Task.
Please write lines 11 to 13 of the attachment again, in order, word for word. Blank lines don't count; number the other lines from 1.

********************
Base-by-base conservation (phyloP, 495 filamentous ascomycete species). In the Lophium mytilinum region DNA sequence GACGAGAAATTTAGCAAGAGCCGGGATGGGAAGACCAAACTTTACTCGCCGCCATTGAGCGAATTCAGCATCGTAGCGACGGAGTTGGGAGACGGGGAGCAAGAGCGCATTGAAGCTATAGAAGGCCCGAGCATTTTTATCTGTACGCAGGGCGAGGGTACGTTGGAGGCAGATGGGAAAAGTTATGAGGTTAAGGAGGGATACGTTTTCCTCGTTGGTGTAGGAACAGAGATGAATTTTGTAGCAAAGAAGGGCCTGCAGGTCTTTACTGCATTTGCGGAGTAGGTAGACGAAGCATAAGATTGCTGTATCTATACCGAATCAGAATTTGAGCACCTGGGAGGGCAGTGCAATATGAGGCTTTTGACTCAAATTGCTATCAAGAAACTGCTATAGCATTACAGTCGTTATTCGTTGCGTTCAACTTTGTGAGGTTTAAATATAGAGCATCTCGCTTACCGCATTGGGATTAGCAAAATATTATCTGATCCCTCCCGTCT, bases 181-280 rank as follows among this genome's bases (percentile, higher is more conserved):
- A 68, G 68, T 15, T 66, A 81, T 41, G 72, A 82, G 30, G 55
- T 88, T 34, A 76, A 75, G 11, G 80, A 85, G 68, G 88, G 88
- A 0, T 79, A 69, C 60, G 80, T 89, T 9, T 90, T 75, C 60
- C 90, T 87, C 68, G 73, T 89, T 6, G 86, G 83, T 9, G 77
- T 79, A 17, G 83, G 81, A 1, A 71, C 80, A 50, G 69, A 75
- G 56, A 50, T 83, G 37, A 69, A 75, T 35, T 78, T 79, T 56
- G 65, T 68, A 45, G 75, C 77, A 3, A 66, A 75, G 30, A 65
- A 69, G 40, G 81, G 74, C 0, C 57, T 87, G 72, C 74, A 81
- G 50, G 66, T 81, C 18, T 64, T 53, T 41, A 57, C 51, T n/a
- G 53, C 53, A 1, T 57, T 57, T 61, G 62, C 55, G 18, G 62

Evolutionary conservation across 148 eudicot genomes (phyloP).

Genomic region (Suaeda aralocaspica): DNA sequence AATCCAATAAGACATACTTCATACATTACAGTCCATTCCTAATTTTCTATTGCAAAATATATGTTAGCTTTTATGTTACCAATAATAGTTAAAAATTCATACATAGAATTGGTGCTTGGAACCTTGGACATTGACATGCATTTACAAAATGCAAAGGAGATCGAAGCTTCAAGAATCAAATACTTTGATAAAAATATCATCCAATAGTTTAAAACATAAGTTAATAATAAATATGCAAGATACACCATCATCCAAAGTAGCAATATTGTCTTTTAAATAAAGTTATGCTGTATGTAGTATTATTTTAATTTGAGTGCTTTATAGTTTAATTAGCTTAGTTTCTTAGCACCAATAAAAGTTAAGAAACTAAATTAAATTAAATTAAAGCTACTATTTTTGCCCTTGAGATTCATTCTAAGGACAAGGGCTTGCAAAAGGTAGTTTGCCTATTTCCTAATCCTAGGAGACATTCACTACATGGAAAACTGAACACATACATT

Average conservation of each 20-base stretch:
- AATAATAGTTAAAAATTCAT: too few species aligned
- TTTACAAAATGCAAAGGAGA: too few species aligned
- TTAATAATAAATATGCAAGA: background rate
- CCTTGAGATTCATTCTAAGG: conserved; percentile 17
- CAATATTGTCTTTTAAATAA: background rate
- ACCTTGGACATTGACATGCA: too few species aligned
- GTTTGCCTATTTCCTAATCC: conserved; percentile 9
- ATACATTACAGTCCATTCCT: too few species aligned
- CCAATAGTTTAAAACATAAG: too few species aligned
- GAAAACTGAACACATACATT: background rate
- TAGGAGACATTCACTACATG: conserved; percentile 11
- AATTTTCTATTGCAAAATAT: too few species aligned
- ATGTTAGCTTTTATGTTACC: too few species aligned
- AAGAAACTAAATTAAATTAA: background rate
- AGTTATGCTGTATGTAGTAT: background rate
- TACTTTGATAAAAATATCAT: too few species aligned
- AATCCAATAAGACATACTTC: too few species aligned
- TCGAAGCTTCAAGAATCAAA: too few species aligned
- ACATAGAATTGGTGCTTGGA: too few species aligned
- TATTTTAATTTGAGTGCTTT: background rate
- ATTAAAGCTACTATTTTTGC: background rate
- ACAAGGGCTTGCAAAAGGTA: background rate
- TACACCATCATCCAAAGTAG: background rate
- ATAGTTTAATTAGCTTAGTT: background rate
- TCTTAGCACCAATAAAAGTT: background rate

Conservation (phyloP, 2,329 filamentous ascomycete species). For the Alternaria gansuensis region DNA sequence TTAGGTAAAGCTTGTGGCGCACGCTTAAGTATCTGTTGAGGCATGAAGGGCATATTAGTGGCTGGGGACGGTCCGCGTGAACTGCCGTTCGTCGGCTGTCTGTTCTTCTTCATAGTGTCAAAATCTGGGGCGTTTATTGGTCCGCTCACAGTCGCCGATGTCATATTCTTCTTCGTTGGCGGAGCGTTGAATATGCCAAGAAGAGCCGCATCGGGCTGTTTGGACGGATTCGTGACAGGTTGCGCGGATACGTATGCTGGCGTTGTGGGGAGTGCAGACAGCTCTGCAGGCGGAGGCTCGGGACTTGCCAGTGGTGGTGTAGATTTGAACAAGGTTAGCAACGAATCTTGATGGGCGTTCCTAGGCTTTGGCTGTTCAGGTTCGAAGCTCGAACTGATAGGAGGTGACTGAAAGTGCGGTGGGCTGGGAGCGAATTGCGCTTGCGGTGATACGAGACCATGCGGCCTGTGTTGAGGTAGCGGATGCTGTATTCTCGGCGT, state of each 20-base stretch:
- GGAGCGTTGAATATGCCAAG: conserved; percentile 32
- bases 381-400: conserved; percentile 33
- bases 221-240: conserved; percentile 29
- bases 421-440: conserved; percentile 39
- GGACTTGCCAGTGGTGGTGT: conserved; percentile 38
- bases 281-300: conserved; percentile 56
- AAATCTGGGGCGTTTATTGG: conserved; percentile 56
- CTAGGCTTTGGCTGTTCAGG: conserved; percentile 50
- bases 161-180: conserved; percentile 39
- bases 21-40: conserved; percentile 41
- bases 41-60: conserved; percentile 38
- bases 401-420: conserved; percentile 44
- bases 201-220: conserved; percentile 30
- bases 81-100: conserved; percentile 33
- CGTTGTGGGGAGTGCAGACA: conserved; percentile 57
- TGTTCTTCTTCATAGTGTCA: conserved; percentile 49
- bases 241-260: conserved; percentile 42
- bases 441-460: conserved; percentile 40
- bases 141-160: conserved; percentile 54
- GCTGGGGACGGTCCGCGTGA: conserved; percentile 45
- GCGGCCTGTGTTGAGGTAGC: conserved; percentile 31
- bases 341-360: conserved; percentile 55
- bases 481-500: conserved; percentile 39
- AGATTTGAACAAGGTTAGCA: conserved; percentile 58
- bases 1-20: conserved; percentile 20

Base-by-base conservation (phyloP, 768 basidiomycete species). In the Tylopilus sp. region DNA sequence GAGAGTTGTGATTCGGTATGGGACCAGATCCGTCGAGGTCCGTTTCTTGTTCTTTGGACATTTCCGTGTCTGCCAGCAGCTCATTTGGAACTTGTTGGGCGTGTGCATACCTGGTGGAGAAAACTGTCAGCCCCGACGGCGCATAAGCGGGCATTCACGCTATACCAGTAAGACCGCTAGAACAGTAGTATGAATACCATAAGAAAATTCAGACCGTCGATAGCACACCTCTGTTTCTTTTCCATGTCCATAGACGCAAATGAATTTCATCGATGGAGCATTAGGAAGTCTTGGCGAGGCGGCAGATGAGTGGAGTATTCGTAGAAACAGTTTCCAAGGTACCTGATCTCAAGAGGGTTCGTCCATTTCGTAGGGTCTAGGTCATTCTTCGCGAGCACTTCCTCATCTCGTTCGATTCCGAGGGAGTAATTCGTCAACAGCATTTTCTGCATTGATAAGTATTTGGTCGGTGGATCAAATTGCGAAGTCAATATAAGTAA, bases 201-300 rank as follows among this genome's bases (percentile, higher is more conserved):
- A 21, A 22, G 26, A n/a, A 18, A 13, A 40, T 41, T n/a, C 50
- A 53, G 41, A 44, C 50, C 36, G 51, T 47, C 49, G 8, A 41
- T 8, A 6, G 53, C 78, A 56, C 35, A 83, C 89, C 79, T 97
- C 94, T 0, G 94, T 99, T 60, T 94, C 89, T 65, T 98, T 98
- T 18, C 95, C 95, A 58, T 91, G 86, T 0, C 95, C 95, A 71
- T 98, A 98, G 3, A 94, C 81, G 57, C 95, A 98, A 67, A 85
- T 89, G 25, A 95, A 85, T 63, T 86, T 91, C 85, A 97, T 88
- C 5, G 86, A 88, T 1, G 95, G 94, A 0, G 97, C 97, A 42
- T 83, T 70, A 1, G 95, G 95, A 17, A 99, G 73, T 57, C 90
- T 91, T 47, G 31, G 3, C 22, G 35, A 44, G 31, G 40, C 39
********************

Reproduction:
- G 53, C 53, A 1, T 57, T 57, T 61, G 62, C 55, G 18, G 62

Evolutionary conservation across 148 eudicot genomes (phyloP).

Genomic region (Suaeda aralocaspica): DNA sequence AATCCAATAAGACATACTTCATACATTACAGTCCATTCCTAATTTTCTATTGCAAAATATATGTTAGCTTTTATGTTACCAATAATAGTTAAAAATTCATACATAGAATTGGTGCTTGGAACCTTGGACATTGACATGCATTTACAAAATGCAAAGGAGATCGAAGCTTCAAGAATCAAATACTTTGATAAAAATATCATCCAATAGTTTAAAACATAAGTTAATAATAAATATGCAAGATACACCATCATCCAAAGTAGCAATATTGTCTTTTAAATAAAGTTATGCTGTATGTAGTATTATTTTAATTTGAGTGCTTTATAGTTTAATTAGCTTAGTTTCTTAGCACCAATAAAAGTTAAGAAACTAAATTAAATTAAATTAAAGCTACTATTTTTGCCCTTGAGATTCATTCTAAGGACAAGGGCTTGCAAAAGGTAGTTTGCCTATTTCCTAATCCTAGGAGACATTCACTACATGGAAAACTGAACACATACATT